USPS management is proposing a drastic downsizing and service reduction. In part, it is due to an unreasonable requirement instituted by G.W. Bush through the Postal Accountability and Enhancement Act of 2006, which requires the prefunding of retiree health benefits for 75 years within ten years. H.R. 1351 will relieve the some of the most unfair aspects of this legislation and refund to the USPS part of the current overpayment.
Yes, a MoveOn fellow wants to take money from a funded pension program and “refund” it to the USPS, diminishing the viability of a pension system — not merely promised to current employees, but contracted — to shore up a failing enterprise?
One could be cynical and respond by saying that, if the commercial concern fails, they wouldn’t have a job, and . . . which do they want more?
But this would simply sell out principle for short-term gain — it’s the kind of thinking that leads to utter disaster. Real businesses existin time, over time. If they cannot meet current obligations, and move funds from a contracted future obligation to meet a current crisis, the danger is real, and smacks of embezzlement. Moving money from worker pensions to a business is not traditionally associated with those who lean left, like those at MoveOn.
How can they justify the idea?
Well, the email promoting the petition provided a clue.
“The management of the U.S. Postal Service is proposing a drastic downsizing and service reduction—including possibly shutting down [your local] branch post office…, harming local service, and laying off 100,000 workers nationwide.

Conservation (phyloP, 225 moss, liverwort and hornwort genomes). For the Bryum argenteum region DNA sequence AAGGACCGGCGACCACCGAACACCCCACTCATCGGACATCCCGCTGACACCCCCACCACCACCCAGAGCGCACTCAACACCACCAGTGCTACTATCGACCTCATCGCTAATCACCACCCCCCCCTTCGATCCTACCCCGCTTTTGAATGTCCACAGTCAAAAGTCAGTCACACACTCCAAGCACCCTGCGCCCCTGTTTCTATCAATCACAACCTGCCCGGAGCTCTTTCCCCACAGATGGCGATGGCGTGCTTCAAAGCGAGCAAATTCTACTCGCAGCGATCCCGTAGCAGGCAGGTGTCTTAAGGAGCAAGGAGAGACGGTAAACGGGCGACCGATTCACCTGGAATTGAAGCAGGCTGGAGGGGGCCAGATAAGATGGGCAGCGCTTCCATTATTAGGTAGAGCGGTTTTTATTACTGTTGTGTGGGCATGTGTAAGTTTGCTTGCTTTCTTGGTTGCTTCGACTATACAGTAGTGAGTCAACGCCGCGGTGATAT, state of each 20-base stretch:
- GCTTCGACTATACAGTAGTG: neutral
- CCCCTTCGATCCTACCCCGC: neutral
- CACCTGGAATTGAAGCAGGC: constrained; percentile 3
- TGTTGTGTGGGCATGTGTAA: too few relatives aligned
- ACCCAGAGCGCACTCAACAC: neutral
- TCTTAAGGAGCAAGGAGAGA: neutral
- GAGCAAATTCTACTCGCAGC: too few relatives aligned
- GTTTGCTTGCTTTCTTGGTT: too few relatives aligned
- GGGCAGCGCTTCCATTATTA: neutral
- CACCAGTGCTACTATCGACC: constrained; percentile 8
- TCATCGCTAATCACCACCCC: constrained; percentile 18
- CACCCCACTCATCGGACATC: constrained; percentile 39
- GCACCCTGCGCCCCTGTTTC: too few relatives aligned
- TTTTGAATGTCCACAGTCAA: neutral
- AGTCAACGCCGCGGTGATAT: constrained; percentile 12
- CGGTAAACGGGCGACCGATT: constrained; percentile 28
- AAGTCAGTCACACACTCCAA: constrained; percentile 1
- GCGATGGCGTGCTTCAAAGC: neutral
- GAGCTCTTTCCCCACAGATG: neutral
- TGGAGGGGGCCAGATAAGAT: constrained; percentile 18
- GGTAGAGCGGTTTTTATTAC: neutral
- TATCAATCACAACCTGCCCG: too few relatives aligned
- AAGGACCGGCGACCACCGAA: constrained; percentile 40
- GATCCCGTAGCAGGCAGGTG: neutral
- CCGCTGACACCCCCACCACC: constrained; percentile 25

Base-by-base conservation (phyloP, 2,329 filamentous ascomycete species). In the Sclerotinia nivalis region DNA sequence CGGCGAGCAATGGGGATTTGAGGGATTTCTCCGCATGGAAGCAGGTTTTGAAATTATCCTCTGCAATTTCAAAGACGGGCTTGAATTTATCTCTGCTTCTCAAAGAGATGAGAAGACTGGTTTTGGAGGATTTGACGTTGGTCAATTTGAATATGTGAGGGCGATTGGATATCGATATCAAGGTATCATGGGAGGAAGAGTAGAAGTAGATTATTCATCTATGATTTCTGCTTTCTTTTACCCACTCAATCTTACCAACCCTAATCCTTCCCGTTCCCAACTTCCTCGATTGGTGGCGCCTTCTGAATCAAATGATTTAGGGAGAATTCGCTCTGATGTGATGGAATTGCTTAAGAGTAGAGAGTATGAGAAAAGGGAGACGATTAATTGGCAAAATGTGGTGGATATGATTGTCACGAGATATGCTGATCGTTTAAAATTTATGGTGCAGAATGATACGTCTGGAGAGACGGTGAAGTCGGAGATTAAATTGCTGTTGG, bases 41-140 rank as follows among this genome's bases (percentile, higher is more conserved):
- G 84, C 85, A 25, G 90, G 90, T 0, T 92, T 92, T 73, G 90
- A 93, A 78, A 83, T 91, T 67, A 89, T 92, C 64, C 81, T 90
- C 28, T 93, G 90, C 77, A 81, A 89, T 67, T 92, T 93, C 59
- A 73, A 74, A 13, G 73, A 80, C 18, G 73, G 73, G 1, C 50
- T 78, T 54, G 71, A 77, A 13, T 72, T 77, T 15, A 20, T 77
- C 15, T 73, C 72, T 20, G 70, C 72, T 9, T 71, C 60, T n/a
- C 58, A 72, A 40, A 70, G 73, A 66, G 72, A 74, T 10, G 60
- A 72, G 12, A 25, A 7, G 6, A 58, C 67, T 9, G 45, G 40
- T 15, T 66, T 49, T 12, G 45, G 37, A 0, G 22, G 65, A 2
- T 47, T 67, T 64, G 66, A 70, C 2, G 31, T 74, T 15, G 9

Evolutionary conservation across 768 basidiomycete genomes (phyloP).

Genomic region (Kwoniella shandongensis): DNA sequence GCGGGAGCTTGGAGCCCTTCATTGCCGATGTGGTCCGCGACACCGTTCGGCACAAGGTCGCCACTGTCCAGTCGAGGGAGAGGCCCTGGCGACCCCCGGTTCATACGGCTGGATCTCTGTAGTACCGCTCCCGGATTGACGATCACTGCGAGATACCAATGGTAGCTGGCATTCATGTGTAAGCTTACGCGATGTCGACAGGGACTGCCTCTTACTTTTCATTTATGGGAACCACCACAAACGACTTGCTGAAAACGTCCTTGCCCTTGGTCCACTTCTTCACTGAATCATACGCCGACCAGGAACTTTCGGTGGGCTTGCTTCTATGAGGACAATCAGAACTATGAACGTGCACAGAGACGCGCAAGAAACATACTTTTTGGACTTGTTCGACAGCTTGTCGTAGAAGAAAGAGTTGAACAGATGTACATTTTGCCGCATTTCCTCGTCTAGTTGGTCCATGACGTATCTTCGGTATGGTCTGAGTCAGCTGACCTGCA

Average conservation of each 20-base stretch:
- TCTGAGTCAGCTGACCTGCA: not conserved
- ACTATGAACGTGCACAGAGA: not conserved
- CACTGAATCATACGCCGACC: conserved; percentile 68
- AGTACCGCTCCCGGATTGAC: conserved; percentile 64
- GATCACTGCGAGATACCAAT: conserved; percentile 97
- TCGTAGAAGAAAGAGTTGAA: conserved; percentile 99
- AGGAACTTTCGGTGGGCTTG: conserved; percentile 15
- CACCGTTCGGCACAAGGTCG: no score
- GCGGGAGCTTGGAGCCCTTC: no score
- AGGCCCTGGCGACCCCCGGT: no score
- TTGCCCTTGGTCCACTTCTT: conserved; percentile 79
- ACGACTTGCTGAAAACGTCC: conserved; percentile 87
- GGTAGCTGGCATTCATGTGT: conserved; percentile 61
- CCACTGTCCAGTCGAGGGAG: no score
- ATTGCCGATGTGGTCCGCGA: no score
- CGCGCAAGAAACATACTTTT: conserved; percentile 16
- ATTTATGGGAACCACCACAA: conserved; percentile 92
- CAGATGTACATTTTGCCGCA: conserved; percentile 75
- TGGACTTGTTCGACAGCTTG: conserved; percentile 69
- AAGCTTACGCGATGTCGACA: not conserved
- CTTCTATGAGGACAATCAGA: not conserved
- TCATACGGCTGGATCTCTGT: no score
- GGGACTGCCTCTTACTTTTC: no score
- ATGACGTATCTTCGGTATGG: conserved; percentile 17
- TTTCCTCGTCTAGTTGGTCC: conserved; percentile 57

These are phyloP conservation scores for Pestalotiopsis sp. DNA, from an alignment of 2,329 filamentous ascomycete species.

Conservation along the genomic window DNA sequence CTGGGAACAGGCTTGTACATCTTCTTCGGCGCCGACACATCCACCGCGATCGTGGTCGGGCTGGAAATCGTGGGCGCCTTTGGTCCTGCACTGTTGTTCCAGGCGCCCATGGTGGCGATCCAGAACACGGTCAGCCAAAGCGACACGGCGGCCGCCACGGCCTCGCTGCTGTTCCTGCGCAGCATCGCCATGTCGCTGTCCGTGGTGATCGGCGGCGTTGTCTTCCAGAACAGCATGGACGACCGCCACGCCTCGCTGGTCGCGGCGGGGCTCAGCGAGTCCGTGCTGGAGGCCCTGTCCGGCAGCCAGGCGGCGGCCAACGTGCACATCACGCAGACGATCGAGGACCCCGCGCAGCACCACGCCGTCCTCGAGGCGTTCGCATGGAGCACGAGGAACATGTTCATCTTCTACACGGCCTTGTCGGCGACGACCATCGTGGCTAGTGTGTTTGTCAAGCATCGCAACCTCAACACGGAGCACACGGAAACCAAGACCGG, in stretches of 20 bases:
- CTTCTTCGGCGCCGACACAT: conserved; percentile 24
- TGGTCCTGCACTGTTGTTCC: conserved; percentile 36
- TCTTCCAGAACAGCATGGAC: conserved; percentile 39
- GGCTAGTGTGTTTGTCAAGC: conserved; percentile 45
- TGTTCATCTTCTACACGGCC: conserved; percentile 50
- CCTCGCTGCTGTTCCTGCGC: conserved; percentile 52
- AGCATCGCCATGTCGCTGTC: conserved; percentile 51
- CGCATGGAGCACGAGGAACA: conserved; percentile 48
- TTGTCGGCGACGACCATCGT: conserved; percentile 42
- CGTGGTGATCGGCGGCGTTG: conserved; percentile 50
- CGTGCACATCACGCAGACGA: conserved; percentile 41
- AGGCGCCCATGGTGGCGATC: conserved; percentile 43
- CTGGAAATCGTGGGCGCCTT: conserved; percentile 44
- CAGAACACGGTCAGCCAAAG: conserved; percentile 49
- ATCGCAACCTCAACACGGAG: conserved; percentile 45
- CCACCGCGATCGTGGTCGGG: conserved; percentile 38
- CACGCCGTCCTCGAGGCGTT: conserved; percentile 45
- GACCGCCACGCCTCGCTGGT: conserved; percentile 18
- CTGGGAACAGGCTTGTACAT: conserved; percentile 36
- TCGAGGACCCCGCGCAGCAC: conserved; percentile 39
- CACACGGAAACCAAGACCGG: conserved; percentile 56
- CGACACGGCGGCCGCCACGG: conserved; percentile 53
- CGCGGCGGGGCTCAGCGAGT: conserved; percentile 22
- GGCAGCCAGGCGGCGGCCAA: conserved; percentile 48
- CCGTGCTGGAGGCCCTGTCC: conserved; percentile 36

You see. The appeal is partly to local patrons. Those services you use every now and then, why, some might be cut out so that at least a few core services can be financially sustained. How shocking! Whatever you think about mail delivery, six-day-a-week delivery and a post office in every podunk town is not written into the Constitution.
Upon mere whims, nebulous expectations, and outrageous promises made by politicians? A campaign to take pension money and give it to the USPS to continue a losing business plan.
Taking a wider view, one could ask why the postal service has a pension plan at all. Why not fund each retirement account at time of wage payment (in a defined contribution plan) and let the workers — perhaps guided by their union? — decide how to manage their individual pensions. At that point, any attempt to grab their pension would not only become unthinkable, but unachievable.
Even for someone at MoveOn.
Of course, MoveOn’s got itself covered. The above petition, and its promotion from the MoveOn.org email, was written by a MoveOn member, “not by MoveOn staff, and MoveOn is not responsible for the content.” Thank you. I believe MoveOn that MoveOn is not responsible for this bit of content.
In general, it’s been my experience that, when it comes to understanding the nature of contracts and of responsibility itself, MoveOn is, indeed, not responsible.
January 1, 2012
This column originally appeared at Townhall.com